5-star quick review: Hamilton: The Revolution (Lin-Manuel Miranda, Jeremy McCarter)

hamiltonTwo highly enthusiastic thumbs up for this book. I didn’t think I could love this show more, but this book convinced me otherwise: my obsession with with musical went from ten to eleven, and I haven’t even seen the show in person! The one downside of this book is that it really can’t be read alone: it needs the soundtrack. The music for the show is available for free to Prime members, and there are a few videos of select songs also up on YouTube. Listen to the soundtrack (with the words in front of you), watch a couple of YouTube videos for context, and then read this book and somehow the $1500 tickets for the show don’t seem as necessary anymore. Reading this book gives such a visceral look not only into the stagecraft and directing of the musical, but also the larger artistic and civil rights revolutionary movement behind it.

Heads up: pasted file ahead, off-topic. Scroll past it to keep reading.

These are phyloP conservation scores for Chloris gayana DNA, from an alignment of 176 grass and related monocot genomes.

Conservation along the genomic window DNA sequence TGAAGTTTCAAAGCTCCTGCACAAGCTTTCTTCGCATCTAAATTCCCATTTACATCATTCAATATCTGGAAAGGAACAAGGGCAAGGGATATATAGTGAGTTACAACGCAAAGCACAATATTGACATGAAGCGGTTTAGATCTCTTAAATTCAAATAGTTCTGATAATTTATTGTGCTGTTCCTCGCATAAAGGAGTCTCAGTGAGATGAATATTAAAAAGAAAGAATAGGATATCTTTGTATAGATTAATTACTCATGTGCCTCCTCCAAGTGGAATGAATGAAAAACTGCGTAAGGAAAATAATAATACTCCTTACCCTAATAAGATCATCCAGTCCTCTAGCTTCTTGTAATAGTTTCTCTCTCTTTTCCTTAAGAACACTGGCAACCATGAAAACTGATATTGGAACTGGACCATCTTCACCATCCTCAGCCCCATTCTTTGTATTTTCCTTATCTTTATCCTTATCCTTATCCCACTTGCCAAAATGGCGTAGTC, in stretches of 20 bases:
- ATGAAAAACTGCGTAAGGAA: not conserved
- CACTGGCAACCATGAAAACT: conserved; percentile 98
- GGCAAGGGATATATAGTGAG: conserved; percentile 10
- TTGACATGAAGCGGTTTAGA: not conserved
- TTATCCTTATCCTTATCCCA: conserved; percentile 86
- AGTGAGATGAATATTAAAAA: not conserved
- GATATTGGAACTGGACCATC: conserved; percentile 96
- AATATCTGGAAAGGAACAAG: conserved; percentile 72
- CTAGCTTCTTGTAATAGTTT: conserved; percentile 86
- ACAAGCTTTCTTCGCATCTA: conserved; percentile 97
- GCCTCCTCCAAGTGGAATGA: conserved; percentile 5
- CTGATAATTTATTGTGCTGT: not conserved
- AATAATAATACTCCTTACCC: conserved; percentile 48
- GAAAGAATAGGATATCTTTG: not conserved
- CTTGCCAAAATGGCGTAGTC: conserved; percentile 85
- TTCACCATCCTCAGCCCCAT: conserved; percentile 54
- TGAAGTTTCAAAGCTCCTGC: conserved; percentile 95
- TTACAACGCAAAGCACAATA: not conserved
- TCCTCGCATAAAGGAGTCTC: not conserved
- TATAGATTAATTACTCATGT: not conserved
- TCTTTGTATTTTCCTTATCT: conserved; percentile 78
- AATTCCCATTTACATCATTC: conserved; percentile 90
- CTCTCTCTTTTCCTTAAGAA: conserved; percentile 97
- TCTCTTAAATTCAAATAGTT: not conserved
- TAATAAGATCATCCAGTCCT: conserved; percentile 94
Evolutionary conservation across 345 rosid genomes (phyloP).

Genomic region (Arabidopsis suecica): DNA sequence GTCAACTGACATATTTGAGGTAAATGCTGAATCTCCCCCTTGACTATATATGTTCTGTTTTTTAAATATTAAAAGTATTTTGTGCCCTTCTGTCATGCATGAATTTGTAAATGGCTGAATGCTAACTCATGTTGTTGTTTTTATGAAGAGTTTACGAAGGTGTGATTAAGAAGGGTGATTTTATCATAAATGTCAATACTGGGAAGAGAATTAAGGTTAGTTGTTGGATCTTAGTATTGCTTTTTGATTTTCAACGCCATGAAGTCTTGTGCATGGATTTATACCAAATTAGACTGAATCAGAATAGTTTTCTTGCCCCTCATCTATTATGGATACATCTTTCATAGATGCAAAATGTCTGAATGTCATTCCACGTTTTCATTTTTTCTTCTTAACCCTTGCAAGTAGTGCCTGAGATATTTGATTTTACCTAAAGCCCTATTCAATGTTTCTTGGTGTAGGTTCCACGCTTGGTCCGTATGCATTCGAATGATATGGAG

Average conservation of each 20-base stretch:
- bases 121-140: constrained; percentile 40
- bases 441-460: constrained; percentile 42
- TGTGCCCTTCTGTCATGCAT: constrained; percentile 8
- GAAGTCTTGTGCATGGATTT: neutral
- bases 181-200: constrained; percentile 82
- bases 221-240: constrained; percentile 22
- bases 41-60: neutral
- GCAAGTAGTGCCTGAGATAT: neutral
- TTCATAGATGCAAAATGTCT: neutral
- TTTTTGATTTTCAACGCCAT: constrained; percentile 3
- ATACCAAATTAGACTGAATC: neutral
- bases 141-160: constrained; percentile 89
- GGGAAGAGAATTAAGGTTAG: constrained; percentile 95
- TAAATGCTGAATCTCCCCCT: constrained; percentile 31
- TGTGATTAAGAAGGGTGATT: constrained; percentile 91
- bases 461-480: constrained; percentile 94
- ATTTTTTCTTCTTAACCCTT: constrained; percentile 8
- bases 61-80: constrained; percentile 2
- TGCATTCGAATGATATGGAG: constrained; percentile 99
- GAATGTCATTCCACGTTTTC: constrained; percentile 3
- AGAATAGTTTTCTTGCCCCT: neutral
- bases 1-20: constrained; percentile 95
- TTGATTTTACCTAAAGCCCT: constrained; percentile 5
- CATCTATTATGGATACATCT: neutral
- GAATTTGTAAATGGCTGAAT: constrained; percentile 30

There are a lot of reasons to read this book/study this musical: better understanding the driving spirits of America, seeing the connections between history and today, really awesome music (it’s amazing, dangerously catchy), and having a solid opinion of it to sound sophisticated at parties (judgment free zone for your reasons, just listen to it anyway). But what really drew me deeper into this book was that it has a larger statement to say about art, the power of art, and the necessity for blood, sweat, collaboration, research, compromise, and luck in order to reach perfection. Lin-Manual Miranda pours everything into this work, in order to prove that art can influence ideas, that words have power, and–beyond everything–that there is hope. Hope for this country. Hope for its people. And hope for unity. And that’s a beautiful thing.

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